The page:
Our weekly roundup of the latest news in the world of health.
People who have one type of weight-control surgery are more likely to drink a lot of alcohol 2 years later, a study released this week says. A hospital stay can speed the decline of people with Alzheimer's disease, other research finds. And a new report shows a large increase in a major eye disease. The disease, diabetic retinopathy, is caused by persistent high blood sugar.
This Issue: Stomach Bypass May Boost Alcohol Abuse Hospital May Speed Decline in Alzheimer's Diabetic Eye Disease Up Sharply, Report Says
In the News:
Stomach Bypass May Boost Alcohol Abuse
The most common type of weight-loss (bariatric) surgery may increase people's risk of alcohol abuse, a new study finds. The study included almost 2,000 women and men who had weight-loss surgery. Before the surgery, they filled out questionnaires about their drinking habits. They also answered the questions 1 and 2 years after surgery. By 2 years after surgery, 11% of those who had gastric bypass surgery drank to excess. That was an increase of 50% from before the surgery. There was no increase among people who had gastric banding, another type of weight-loss surgery. About 5% drank to excess before and after surgery. Gastric bypass restricts the size of the stomach. This smaller stomach is attached directly to a lower part of the small intestine. The rest of the stomach and intestine are bypassed. Therefore, less food is absorbed. Researchers said this may change how the body breaks down alcohol. Banding uses a flexible band to shrink the size of the stomach. It does not bypass any of the intestine. The Journal of the American Medical Association published the study online this week. The Associated Press wrote about it.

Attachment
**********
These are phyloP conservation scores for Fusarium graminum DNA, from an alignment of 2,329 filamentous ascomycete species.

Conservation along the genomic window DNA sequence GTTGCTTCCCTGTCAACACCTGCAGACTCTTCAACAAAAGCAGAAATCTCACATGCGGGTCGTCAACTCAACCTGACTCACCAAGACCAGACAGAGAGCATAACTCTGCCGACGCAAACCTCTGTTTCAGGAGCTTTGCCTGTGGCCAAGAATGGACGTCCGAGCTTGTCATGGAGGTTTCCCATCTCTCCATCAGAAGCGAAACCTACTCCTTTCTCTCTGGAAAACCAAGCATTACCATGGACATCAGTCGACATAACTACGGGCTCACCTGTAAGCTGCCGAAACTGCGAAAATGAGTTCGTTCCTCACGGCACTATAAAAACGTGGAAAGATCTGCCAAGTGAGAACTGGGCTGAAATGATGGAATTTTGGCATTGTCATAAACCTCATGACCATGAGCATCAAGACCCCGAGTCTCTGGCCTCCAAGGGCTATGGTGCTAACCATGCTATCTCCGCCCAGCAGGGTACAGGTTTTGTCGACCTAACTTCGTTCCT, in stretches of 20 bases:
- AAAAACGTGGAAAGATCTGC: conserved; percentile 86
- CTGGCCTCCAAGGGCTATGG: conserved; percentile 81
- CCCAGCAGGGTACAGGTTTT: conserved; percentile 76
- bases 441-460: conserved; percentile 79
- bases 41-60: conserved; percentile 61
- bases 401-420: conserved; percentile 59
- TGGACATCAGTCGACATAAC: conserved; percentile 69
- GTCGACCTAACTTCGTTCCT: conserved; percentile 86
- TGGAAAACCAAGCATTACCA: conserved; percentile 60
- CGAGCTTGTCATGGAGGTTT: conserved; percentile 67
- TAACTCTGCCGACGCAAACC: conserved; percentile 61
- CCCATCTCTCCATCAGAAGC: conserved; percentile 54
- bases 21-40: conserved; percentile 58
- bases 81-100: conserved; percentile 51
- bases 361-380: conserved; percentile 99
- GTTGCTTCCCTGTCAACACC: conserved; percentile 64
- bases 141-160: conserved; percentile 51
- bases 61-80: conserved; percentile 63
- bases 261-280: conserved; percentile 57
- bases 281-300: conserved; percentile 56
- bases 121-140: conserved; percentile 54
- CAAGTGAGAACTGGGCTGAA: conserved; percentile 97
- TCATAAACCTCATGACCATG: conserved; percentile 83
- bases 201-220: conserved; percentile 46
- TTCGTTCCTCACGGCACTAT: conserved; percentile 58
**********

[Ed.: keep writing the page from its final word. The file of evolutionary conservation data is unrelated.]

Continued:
Hospital May Speed Decline in Alzheimer's
A hospital stay greatly increases the chances that a person with Alzheimer's disease will enter a nursing home or die in the next year, a study published this week says. Other recent research showed that people with Alzheimer's have more hospital stays than other older adults. The new study showed the consequences. It focused on 771 Alzheimer's patients. All of them were living at home and fairly high-functioning. Medical records showed that about half of them had a hospital stay. About half of this group had delirium in the hospital. People with delirium may be extremely agitated and confused. Among those who did not have a hospital stay, about 4% entered a nursing home each year. About 2% died. But in the year after a hospital stay, 29% went into a nursing home and 9% died. Among those who had delirium, 43% moved to a nursing home in the next year. About 15% died. Researchers could not explain these results. They said family members should be alert for new symptoms in someone with Alzheimer's. Early care may help to avoid a hospital stay. The Annals of Internal Medicine published the study. The Associated Press wrote about it.
Diabetic Eye Disease Up Sharply, Report Says
The U.S. diabetes epidemic has led to a major increase in related eye problems, a report issued this week says. Prevent Blindness American and the National Eye Institute sponsored the research. USA Today wrote about it. The report focused on the years 2000 to 2010. In that decade, the number of people with diabetic retinopathy increased 89%, the report says. This disease is caused by high blood sugar that injures tiny blood vessels in the eyes. Without treatment, it can harm vision. It can even cause blindness. About 7.7 million people age 40 and older have the condition, the new report says. Overall, the report says, the number of people over 40 with impaired vision or blindness has risen 23%.
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